If you’re a runner and had a race calendar planned out for 2020, it probably fell apart sometime mid March to early April. Races postponed, postponed again, or outright cancelled. It’s sad, but a reality we all face.
The half marathon I’ve run every year since 2011 was initially postponed from May to August 29th. I planned to run it with a close friend who’s never ran a half before and was looking forward to helping her achieve her milestone. Well, with the rise in COVID cases, it too was cancelled this week. The race company that puts it on offered a few options, including a virtual run. Still get your swag, medal and a jacket! I’m in.
When my friend asked what we should do, I told her the race was cancelled, but our run was not. Keep training and on August 29th at 7:30, we’ll set off on a 13.1 run. We’re doing this!
As I read the online forums, there were a number of different reactions to the race cancellation. Most were understanding and supportive of a virtual run or deferring until 2021. Some were outraged. Others, indifferent.
But one comment stuck out; “I’ve done all this training and I should run this virtually! How am I supposed to run if no one’s there to cheer me on?”
Obviously, others noticed as well. Some runners slammed her for the comment. Others agreed. Some offered suggestions to get people on her route to cheer.
At first, even I was like “What the hell! Get out there and do it.” But the more I thought, the more I took a step back and looked at it from her point of view. Obviously, her motivation comes from extrinsic factors, whereas I know I’m intrinsically motivated. Even though the race was cancelled, I was going to run it anyway.
Why is it important to know the difference between extrinsic and intrinsic motivation? As a leader, you’ll work with teams comprised of individuals. And because each person is unique, a one size fits all approach to motivation won’t work. Let’s look at each a little more.
Intrinsic Motivation. Intrinsic motivation is when you engage in something because it’s rewarding to you personally. You do this for its own sake rather than a reward. In the running example, there are many, myself included, that want to just get out there and run. No one knows you’re out there. No onlookers. No medals. No selfies. Just two feet and a pair of shoes. The only reward we may get is achieving a fast time, essentially beating ourselves and the previous record we once held.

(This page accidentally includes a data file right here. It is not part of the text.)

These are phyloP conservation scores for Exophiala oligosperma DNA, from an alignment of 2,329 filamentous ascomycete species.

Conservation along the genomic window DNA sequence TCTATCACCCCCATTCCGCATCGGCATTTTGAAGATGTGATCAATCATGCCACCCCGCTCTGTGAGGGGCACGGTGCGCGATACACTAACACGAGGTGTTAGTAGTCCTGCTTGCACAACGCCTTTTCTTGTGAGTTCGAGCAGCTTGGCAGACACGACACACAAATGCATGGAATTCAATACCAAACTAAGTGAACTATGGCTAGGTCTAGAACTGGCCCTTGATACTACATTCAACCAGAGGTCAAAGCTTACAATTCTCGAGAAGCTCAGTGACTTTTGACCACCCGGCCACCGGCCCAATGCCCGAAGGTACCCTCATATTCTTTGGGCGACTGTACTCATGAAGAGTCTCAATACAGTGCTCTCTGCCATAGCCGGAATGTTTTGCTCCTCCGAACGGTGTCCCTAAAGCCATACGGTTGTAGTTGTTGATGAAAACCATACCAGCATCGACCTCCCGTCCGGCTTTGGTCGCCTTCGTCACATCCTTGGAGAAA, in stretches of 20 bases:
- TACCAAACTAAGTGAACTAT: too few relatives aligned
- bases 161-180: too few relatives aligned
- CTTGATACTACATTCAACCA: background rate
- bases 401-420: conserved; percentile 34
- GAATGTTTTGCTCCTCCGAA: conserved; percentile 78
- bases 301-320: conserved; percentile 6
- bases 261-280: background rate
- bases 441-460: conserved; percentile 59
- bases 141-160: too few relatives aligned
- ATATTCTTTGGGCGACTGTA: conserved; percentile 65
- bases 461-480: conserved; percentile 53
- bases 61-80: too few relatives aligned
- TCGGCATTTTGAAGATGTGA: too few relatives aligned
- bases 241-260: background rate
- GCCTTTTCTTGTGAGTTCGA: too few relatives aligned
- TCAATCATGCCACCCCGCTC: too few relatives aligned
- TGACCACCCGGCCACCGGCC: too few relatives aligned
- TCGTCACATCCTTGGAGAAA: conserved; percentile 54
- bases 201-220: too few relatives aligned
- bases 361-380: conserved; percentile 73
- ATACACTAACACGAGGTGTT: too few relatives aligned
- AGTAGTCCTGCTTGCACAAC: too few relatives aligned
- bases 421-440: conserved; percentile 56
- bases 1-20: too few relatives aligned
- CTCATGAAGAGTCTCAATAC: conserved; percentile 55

Extrinsic Motivation. Extrinsic motivation occurs when you engage in something to earn a reward or in some cases, avoid punishment. You may not enjoy the activity, but do it in order to get something in return. Continuing on running, these people may want onlookers to cheer and tell them good job. They want the medal and the half banana at the finish. Lots of selfies and likes on social media. Acceptance by someone who said you’d never do this.
Let’s move this to the work setting. Usually, my team is a mix of motivation styles. One is not better than the other and they’re both important. Using both at the same time can yield great results. Those team members with a passion for what they do will be intrinsically motivated. They love the challenge of the project and want to know their contribution is making a difference. But, that won’t pay the mortgage. They need that extrinsic motivation (a salary) to compliment the internal drive. For those team members who like extrinsic motivation, a salary is great, but they also want recognition, usually more public, and maybe a bonus/gift of some sort. But, don’t make extrinsic factors the only reason someone show up for work.
One extrinsic motivator that backfires is threats. I was leading a team where our VP of technology came and said “If you don’t deliver, you’ll all be looking for new jobs!” That is extrinsic motivation to avoid punishment! Yes, we got the job done, but we really didn’t like the VP and it wasn’t long before people left the company. Extrinsic motivation to avoid punishment.
So as you move forward to either lead a team, run a race, tackle a new project, or whatever challenge you face, remember how you and others are motivated. Understand one’s not better than the other despite which direction you lean. Together, these motivators make a strong force!